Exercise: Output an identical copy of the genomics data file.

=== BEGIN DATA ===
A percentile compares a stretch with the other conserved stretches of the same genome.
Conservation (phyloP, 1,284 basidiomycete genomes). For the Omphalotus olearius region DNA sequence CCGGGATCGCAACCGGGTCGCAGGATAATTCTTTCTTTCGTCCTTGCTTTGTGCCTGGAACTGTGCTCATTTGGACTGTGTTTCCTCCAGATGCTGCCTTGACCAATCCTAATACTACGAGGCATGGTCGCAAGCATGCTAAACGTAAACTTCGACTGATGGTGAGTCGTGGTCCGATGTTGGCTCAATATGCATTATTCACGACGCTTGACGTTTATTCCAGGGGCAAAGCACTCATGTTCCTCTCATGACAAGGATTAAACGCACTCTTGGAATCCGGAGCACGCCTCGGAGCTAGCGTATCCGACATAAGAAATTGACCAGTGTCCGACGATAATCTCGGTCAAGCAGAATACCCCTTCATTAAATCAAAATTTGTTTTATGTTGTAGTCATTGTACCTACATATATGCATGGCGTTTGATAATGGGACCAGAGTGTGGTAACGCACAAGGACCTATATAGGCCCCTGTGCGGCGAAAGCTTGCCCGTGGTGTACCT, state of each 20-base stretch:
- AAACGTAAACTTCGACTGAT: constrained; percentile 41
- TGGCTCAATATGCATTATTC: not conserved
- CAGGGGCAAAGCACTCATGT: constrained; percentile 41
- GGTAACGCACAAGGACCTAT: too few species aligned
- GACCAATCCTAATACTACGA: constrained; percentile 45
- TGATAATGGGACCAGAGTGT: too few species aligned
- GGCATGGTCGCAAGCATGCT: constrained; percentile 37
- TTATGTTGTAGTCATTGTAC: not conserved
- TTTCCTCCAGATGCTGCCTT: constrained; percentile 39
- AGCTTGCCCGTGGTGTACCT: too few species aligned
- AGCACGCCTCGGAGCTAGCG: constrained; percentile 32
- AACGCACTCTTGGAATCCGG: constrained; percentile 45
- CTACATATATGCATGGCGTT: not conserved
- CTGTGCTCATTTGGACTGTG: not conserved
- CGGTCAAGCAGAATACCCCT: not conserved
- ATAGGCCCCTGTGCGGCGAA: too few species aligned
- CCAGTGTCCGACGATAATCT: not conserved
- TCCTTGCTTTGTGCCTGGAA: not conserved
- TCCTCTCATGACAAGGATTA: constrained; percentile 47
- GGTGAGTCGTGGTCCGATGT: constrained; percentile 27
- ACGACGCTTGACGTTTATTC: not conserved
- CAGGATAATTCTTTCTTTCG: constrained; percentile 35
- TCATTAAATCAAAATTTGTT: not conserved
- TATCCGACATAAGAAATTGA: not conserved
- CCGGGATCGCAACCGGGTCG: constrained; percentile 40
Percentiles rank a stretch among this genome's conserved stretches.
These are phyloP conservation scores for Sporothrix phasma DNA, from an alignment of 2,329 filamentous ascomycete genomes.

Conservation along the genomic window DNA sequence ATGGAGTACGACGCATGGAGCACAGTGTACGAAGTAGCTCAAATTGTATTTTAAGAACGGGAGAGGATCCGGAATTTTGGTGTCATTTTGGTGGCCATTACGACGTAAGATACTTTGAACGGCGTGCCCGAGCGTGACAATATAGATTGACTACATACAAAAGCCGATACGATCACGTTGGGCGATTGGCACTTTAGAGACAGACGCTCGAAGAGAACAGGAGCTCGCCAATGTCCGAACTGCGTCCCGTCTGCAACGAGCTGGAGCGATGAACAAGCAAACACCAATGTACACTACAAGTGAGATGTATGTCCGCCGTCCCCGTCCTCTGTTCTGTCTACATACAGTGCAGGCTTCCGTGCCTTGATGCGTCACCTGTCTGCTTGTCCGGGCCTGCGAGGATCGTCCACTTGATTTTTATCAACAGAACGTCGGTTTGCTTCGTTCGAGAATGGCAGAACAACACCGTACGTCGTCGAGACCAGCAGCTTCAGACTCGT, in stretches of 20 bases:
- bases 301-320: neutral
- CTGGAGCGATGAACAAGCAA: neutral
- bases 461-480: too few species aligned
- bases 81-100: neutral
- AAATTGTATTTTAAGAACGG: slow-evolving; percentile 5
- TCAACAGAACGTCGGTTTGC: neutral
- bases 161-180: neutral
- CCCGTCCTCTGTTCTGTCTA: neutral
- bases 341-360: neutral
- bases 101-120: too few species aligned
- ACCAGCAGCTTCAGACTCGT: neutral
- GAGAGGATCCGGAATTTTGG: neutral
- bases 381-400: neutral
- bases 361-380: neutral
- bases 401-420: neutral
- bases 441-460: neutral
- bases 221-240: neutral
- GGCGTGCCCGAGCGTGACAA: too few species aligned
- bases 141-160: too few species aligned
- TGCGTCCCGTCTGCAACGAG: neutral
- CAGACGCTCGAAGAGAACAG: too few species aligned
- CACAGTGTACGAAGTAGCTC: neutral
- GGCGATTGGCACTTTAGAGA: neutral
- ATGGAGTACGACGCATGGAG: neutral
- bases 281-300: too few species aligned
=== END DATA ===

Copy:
A percentile compares a stretch with the other conserved stretches of the same genome.
Conservation (phyloP, 1,284 basidiomycete genomes). For the Omphalotus olearius region DNA sequence CCGGGATCGCAACCGGGTCGCAGGATAATTCTTTCTTTCGTCCTTGCTTTGTGCCTGGAACTGTGCTCATTTGGACTGTGTTTCCTCCAGATGCTGCCTTGACCAATCCTAATACTACGAGGCATGGTCGCAAGCATGCTAAACGTAAACTTCGACTGATGGTGAGTCGTGGTCCGATGTTGGCTCAATATGCATTATTCACGACGCTTGACGTTTATTCCAGGGGCAAAGCACTCATGTTCCTCTCATGACAAGGATTAAACGCACTCTTGGAATCCGGAGCACGCCTCGGAGCTAGCGTATCCGACATAAGAAATTGACCAGTGTCCGACGATAATCTCGGTCAAGCAGAATACCCCTTCATTAAATCAAAATTTGTTTTATGTTGTAGTCATTGTACCTACATATATGCATGGCGTTTGATAATGGGACCAGAGTGTGGTAACGCACAAGGACCTATATAGGCCCCTGTGCGGCGAAAGCTTGCCCGTGGTGTACCT, state of each 20-base stretch:
- AAACGTAAACTTCGACTGAT: constrained; percentile 41
- TGGCTCAATATGCATTATTC: not conserved
- CAGGGGCAAAGCACTCATGT: constrained; percentile 41
- GGTAACGCACAAGGACCTAT: too few species aligned
- GACCAATCCTAATACTACGA: constrained; percentile 45
- TGATAATGGGACCAGAGTGT: too few species aligned
- GGCATGGTCGCAAGCATGCT: constrained; percentile 37
- TTATGTTGTAGTCATTGTAC: not conserved
- TTTCCTCCAGATGCTGCCTT: constrained; percentile 39
- AGCTTGCCCGTGGTGTACCT: too few species aligned
- AGCACGCCTCGGAGCTAGCG: constrained; percentile 32
- AACGCACTCTTGGAATCCGG: constrained; percentile 45
- CTACATATATGCATGGCGTT: not conserved
- CTGTGCTCATTTGGACTGTG: not conserved
- CGGTCAAGCAGAATACCCCT: not conserved
- ATAGGCCCCTGTGCGGCGAA: too few species aligned
- CCAGTGTCCGACGATAATCT: not conserved
- TCCTTGCTTTGTGCCTGGAA: not conserved
- TCCTCTCATGACAAGGATTA: constrained; percentile 47
- GGTGAGTCGTGGTCCGATGT: constrained; percentile 27
- ACGACGCTTGACGTTTATTC: not conserved
- CAGGATAATTCTTTCTTTCG: constrained; percentile 35
- TCATTAAATCAAAATTTGTT: not conserved
- TATCCGACATAAGAAATTGA: not conserved
- CCGGGATCGCAACCGGGTCG: constrained; percentile 40
Percentiles rank a stretch among this genome's conserved stretches.
These are phyloP conservation scores for Sporothrix phasma DNA, from an alignment of 2,329 filamentous ascomycete genomes.

Conservation along the genomic window DNA sequence ATGGAGTACGACGCATGGAGCACAGTGTACGAAGTAGCTCAAATTGTATTTTAAGAACGGGAGAGGATCCGGAATTTTGGTGTCATTTTGGTGGCCATTACGACGTAAGATACTTTGAACGGCGTGCCCGAGCGTGACAATATAGATTGACTACATACAAAAGCCGATACGATCACGTTGGGCGATTGGCACTTTAGAGACAGACGCTCGAAGAGAACAGGAGCTCGCCAATGTCCGAACTGCGTCCCGTCTGCAACGAGCTGGAGCGATGAACAAGCAAACACCAATGTACACTACAAGTGAGATGTATGTCCGCCGTCCCCGTCCTCTGTTCTGTCTACATACAGTGCAGGCTTCCGTGCCTTGATGCGTCACCTGTCTGCTTGTCCGGGCCTGCGAGGATCGTCCACTTGATTTTTATCAACAGAACGTCGGTTTGCTTCGTTCGAGAATGGCAGAACAACACCGTACGTCGTCGAGACCAGCAGCTTCAGACTCGT, in stretches of 20 bases:
- bases 301-320: neutral
- CTGGAGCGATGAACAAGCAA: neutral
- bases 461-480: too few species aligned
- bases 81-100: neutral
- AAATTGTATTTTAAGAACGG: slow-evolving; percentile 5
- TCAACAGAACGTCGGTTTGC: neutral
- bases 161-180: neutral
- CCCGTCCTCTGTTCTGTCTA: neutral
- bases 341-360: neutral
- bases 101-120: too few species aligned
- ACCAGCAGCTTCAGACTCGT: neutral
- GAGAGGATCCGGAATTTTGG: neutral
- bases 381-400: neutral
- bases 361-380: neutral
- bases 401-420: neutral
- bases 441-460: neutral
- bases 221-240: neutral
- GGCGTGCCCGAGCGTGACAA: too few species aligned
- bases 141-160: too few species aligned
- TGCGTCCCGTCTGCAACGAG: neutral
- CAGACGCTCGAAGAGAACAG: too few species aligned
- CACAGTGTACGAAGTAGCTC: neutral
- GGCGATTGGCACTTTAGAGA: neutral
- ATGGAGTACGACGCATGGAG: neutral
- bases 281-300: too few species aligned